Swamiji repeatedly cautioned that  India should not accept ideas, reforms or social practices coming  from the West without critical examination and validation in the  light of the foundational values of Indian civilization.  He never  advocated throwing the baby out with the bath water.

This does not  mean that we are asked to go back to the traditional customs of the  past.  Customs and rituals are but expressions of the culture of  Bharatavarsha. Sometimes, the expression may become distorted over a  period of time owing to incursions and deviations. But as long as the  soul is untouched, the culture lives on and readapts itself to the  changing needs of the people. The Bhagavad Gita teaches us that when  the body becomes old and diseased, it is discarded like a piece of  old, worn out cloth and the soul finds a new body. So it is with  customs and social practices.

If some of our  customs and practices have become outmoded, we have the freedom to do  away with them as a gardener would chop off deadwood to prevent the  rot from spreading in order to save the tree.  But have gained the  eligibility to sit in judgement over Indian society or to reform its  complex mechanisms? Only a person who loves India deeply can gain the  authority to change it.

The Core of Indian Culture

So, what is  this soul of India which has survived in spite of many ups and downs  that we have witnessed over millennia? The core of Indian Culture is  the Vedic vision of life. As long as this spiritual worldview is  alive and handed down in tact from generation to generation, India  will not only survive but thrive in the ages to come with many new  expressions of creativity. Swami Vivekananda never tired of reminding  us about the core of Indian Culture in his spirited exhortations:

“…as long as  this principal function of our life is not disturbed, nothing can  destroy our nation. But mark you, if you give up that spirituality,  leaving it aside to go after the materialising civilisation of the  West, the result will be that in three generations you will be an  extinct race; because the backbone of the nation will be broken, the  foundation upon which the national edifice has been built will be  undermined, and the result will be annihilation all round.”

Will Young  India heed the advice of savants like Vivekananda or will it turn  away from its heritage and become an imitation of foreign cultures?  Swamiji had great faith in the younger generation and hence it does  not behove us to be cynical. But, having said that, it is important  to reiterate what was said in the beginning of this article – it is  imperative and urgent that we create systems to disseminate knowledge  of Indian Culture to the youth.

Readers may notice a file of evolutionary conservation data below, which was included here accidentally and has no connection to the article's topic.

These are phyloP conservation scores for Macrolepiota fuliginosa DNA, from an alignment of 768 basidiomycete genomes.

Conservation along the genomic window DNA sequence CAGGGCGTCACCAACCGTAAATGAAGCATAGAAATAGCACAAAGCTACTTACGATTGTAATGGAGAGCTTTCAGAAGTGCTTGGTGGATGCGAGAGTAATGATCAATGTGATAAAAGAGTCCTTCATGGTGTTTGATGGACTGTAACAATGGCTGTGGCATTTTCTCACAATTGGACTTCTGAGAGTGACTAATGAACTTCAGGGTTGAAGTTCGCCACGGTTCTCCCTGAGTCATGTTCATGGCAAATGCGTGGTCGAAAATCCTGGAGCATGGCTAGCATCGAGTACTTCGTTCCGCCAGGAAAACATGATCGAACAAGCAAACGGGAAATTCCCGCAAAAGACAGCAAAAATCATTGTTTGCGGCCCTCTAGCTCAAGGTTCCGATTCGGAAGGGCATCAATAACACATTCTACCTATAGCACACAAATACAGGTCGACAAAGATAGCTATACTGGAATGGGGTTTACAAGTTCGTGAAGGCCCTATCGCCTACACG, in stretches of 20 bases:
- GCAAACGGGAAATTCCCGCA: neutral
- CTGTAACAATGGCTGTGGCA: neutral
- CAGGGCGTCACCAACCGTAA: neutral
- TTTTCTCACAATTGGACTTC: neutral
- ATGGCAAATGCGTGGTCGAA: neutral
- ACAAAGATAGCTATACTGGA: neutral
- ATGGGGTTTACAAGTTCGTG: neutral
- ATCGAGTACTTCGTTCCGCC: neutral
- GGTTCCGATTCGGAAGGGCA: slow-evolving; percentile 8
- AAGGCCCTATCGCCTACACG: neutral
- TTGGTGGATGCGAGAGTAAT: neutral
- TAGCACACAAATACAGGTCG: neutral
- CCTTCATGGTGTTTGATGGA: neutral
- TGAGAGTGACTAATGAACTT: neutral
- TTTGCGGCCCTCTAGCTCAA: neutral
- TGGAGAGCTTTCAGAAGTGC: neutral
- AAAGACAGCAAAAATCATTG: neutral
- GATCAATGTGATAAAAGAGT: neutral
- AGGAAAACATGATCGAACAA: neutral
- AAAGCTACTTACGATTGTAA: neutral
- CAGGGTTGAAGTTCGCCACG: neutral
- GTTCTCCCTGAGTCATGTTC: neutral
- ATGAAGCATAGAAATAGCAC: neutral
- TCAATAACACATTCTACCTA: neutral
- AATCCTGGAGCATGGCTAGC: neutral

There is  perhaps no better way of spreading awareness of Indian Culture than  by making Vivekananda literature accessible to the youth. As we  participate in the 150th Jayanti celebrations of Swami Vivekananda, let us all take a resolve  to create at least one Vivekananda Study Circle in our local  societies to herald a silent transformation of the youth of India.iv

(This  article is an excerpt from the book ‘Model for Modern Youth’  released on 8th January 2014 at Chennai as part of the 150th Jayanti Celebrations of Swami Vivekananda organized by NSS chapter of  Anna University and Yuva Shakthi, a youth NGO. The author, M. Pramod  Kumar is an assistant professor in the department of cultural  education at Amrita University, Coimbatore.)

Title:  Model for Modern Youth
Author:  M. Pramod KumarFirst  Edition: January 2014, 56 Pages
Published  by Yuva Shakthi, New No. 3,
Parthasarathy Street, Vellala Teynampet, 
Chennai - 600 086.
Mobile : 9444801818, 9962689660,
Email: yuvashakthi.chennai@yahoo.in
Website: www.yuvashakthichennai.wordpress.com
Price: Rs.50/-

1. Keane, Eamonn. “Imploding populations and faltering economies,”
    URL:  http://www.renewamerica.com/columns/keane/100524
2. Maddison, Angus. Contours of the world economy, 1-2030 AD: essays in macro-economic history,
Oxford University Press. p. 379
3. Johnson, Paul. “Want to Prosper? Then Be Tolerant,” Forbes,    21 June 2004.
    URL: http://www.forbes.com/forbes/2004/0621/041.html
4. The Coimbatore Kendra of the Bharatiya Vidya Bhavan has taken up the wonderful initiative of launching 150 Vivekananda Study Centres in schools and colleges in Coimbatore district.